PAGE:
Did you know there’s a way of getting paid to buy stocks? It sounds ludicrous and not realistic. But quite honestly, it is very real and very much a possibility. Investors who want to take advantage need to understand options though. They also need to understand how to leverage these derivative instruments and most importantly, they need to know how to use them responsibly.
The strategy? Selling put options.
But we can’t do this blindly, for we will eventually run into trouble. Let’s start with a famous lesson, with a fund that may ring a bell: Long-Term Capital Management.
The company and its managers thought they had finally cracked the code. It may have seemed like the next Ken Griffin or Bill Benter, the almost-billionaire who built an algorithm to win every horse race. In the first year, LTCM returned 21%, followed by returns of 43% and 41% — after fees! — in the following two years, respectively.
Everything seemed fine, as the company was essentially selling bundles of deep out-the-money put options in a raging bull market. Of course, that’s not the only strategy the company engaged in, but its use of leverage helped ultimately do them in. Operating with almost $5 billion in funds, the company had assets totaling about $125 billion, good for 25-to-1 leverage.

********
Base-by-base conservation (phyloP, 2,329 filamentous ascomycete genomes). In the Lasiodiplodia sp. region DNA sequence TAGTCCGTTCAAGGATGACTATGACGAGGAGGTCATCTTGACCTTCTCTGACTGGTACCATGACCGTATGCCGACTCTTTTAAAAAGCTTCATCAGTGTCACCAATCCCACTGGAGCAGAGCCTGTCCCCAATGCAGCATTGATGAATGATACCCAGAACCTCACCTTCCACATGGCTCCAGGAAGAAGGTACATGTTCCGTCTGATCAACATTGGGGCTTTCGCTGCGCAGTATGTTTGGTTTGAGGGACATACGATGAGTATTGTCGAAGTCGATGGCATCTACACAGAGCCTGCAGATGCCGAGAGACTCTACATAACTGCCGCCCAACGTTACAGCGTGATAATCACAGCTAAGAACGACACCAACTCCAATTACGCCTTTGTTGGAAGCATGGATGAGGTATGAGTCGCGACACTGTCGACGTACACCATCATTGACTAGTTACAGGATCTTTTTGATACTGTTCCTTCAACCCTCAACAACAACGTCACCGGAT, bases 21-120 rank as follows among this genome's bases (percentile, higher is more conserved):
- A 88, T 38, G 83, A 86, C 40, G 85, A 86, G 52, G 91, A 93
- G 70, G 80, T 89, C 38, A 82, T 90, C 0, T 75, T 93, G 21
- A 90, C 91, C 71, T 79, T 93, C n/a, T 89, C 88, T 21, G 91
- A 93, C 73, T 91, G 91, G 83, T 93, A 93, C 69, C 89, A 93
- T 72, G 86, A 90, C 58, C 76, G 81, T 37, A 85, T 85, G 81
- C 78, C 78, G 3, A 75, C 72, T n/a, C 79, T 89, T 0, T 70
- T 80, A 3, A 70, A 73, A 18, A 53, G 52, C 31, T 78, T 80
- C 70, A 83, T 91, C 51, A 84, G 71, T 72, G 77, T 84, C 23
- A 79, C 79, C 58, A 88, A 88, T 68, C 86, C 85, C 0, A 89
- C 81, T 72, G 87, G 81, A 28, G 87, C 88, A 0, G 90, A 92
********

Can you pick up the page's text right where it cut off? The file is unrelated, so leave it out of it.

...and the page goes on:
When the you-know-what hit the fan, guess who had to liquidate, as they racked up over $4 billion in losses in four months. That margin call got ugly, with a number of big banks and even the Federal Reserve getting involved. LTCM was eventually liquidated and dissolved.
While E-Trade, Fidelity, or seemingly any other broker is unlikely to grant traders 25-to-1 leverage, the point here is simple: be careful using it.
Getting Paid to Buy Stocks
When we say getting paid to buy stocks, we’re talking about entering a short put position to create a bullish position on a particular equity or ETF. The most conservative way of doing so would be to perform the cash-secured put sale.